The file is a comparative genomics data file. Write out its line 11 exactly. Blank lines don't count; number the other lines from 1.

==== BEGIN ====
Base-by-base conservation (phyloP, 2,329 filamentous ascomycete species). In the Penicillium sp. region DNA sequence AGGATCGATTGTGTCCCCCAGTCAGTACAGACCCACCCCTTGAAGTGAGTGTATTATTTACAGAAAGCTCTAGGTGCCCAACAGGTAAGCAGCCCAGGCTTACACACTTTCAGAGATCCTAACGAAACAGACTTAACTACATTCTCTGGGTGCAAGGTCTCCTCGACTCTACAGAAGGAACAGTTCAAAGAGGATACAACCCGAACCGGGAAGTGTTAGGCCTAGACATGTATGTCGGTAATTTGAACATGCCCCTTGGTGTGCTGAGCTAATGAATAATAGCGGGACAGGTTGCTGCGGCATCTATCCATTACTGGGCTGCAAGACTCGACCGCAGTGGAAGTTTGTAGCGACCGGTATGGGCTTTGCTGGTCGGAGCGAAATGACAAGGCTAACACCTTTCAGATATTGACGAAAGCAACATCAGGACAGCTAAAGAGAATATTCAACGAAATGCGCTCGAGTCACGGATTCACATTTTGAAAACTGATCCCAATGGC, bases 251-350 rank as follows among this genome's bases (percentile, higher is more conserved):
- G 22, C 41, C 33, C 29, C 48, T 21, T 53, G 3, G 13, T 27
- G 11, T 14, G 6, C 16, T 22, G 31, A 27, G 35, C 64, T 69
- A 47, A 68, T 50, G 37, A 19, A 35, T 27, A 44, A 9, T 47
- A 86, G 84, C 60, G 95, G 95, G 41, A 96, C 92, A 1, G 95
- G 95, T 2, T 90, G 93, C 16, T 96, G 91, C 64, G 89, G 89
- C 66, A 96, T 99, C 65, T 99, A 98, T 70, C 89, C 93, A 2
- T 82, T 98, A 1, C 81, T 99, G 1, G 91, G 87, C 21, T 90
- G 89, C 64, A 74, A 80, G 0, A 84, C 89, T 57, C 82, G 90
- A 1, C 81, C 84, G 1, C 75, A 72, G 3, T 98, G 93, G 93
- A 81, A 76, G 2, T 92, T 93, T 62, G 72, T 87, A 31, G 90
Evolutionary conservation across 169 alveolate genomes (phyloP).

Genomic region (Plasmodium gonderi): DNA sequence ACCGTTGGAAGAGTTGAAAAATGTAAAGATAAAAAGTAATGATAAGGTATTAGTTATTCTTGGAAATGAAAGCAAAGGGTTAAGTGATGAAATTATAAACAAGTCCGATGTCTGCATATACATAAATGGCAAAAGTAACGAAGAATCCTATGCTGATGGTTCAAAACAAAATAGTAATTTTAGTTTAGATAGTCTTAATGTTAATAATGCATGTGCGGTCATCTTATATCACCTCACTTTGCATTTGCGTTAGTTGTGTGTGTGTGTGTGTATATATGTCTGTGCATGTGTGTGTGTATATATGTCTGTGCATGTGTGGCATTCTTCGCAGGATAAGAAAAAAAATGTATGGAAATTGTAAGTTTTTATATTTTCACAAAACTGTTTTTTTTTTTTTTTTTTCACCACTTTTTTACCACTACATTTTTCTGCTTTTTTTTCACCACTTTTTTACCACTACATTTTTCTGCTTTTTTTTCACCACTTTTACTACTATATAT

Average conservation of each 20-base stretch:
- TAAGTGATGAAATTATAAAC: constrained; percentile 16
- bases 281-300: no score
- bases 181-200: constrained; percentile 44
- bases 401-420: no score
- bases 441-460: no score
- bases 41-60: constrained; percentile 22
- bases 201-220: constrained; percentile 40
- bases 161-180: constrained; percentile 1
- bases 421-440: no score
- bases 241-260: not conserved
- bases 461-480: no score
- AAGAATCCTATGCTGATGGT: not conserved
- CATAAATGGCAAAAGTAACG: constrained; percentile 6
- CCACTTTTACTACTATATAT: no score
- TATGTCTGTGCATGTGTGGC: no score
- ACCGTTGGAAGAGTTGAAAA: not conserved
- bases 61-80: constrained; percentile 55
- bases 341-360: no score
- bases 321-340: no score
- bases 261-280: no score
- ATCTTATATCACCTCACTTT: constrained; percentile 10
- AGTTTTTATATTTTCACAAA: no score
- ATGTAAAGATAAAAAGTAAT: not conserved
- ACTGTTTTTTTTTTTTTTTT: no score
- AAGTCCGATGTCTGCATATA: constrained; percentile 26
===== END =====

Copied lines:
- A 81, A 76, G 2, T 92, T 93, T 62, G 72, T 87, A 31, G 90